This present work also became a touchstone in the relationship between the artist and his friend Paul Cezanne, whom he met as an art student at the Académie Suisse in Paris in 1861. In the early 1870s, Cezanne and Pissarro spent time together in Pontoise and the surrounding region, painting side by side. Soon after Cezanne left for his native region of Provence, he wrote to Pissarro and encouraged him to join him there: “Now that I see this country again, I believe it would satisfy you completely, for it's amazingly reminiscent of your study of the railway crossing in full sunlight in the middle of summer” (Letter from P. Cezanne to C. Pissarro, 24 June 1874; quoted in A. Danchev, ed., The Letters of Paul Cezanne, London, 2013, p. 151). Cezanne recalled the naturalistic atmospheric effects of La barrière du chemin de fer, aux Pâtis près Pontoise and believed that Pissarro would find further inspiration in the warm light of Provence—though he was ultimately unsuccessful in his lobbying efforts.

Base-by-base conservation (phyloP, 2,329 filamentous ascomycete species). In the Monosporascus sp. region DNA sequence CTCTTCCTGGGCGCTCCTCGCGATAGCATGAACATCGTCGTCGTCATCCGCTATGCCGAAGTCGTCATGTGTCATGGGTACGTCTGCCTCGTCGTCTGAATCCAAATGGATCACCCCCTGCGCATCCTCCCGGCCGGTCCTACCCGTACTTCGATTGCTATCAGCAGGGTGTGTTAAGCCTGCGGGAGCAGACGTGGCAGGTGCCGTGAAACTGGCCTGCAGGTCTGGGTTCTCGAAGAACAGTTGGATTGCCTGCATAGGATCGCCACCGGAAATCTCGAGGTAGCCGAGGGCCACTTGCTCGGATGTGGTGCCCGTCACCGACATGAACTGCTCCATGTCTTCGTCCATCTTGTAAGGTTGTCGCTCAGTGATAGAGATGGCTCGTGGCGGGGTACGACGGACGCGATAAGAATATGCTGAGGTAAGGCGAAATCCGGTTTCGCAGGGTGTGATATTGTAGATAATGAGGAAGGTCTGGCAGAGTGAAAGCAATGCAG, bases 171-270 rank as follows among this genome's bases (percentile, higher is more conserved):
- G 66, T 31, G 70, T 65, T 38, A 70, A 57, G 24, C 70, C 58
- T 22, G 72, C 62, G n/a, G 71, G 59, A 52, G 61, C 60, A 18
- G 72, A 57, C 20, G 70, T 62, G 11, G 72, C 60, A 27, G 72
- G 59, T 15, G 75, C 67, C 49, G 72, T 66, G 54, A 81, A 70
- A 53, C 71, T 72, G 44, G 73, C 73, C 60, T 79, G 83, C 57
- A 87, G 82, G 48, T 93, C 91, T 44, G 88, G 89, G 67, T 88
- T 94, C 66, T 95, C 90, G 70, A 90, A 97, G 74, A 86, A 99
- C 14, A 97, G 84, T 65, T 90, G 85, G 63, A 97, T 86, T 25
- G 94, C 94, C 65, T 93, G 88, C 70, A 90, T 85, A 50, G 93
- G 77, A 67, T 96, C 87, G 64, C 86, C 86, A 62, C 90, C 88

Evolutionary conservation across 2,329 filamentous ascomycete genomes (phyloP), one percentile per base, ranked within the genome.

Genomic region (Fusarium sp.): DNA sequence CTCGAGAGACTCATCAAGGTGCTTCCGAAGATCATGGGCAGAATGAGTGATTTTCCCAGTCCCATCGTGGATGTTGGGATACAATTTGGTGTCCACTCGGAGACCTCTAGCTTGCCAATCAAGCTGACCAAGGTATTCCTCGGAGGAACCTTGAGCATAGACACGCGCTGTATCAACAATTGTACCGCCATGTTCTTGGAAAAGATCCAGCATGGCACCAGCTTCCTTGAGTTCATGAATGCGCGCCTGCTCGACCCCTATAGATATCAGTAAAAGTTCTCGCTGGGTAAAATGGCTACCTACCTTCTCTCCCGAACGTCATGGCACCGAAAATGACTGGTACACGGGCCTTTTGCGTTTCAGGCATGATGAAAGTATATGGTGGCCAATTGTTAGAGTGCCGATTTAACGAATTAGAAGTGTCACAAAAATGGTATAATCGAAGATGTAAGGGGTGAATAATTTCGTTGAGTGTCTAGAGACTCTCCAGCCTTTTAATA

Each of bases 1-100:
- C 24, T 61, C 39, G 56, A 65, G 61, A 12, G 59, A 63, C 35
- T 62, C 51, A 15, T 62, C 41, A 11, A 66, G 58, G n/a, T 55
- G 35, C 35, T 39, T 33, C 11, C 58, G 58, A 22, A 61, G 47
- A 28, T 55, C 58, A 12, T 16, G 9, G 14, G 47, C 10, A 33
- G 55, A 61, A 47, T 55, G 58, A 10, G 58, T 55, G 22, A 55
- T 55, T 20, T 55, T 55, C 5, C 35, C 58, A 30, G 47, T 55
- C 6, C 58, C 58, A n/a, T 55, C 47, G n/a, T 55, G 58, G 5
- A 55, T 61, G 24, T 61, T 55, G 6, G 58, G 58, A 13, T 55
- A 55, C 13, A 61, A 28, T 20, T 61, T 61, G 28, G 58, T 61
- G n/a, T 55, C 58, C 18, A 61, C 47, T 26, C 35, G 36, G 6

Formerly in the personal collection of Olda Palkovská Kokoschka, wife of the Viennese artist Oskar Kokoschka, La barrière du chemin de fer, aux Pâtis près Pontoise has belonged to the Phillips family for nearly six decades. It was lent to several major monographic exhibitions devoted to Pissarro, including the large-scale retrospective at the Grand Palais in Paris and the Museum of Fine Arts, Boston in 1980 and 1981. Most recently, the painting was prominently featured in Pioneering Modern Painting: Cezanne and Pissarro, 1865-1885, which traveled from The Museum of Modern Art in New York to the Los Angeles County Museum of Art and the Musée d’Orsay in Paris from 2005 to 2006. The exhibition explored the mutual encouragement and formal influence that these two artists exchanged over the course of their twenty-five-year-long friendship; this painting specifically demonstrated the intimacy of their correspondence in the 1870s.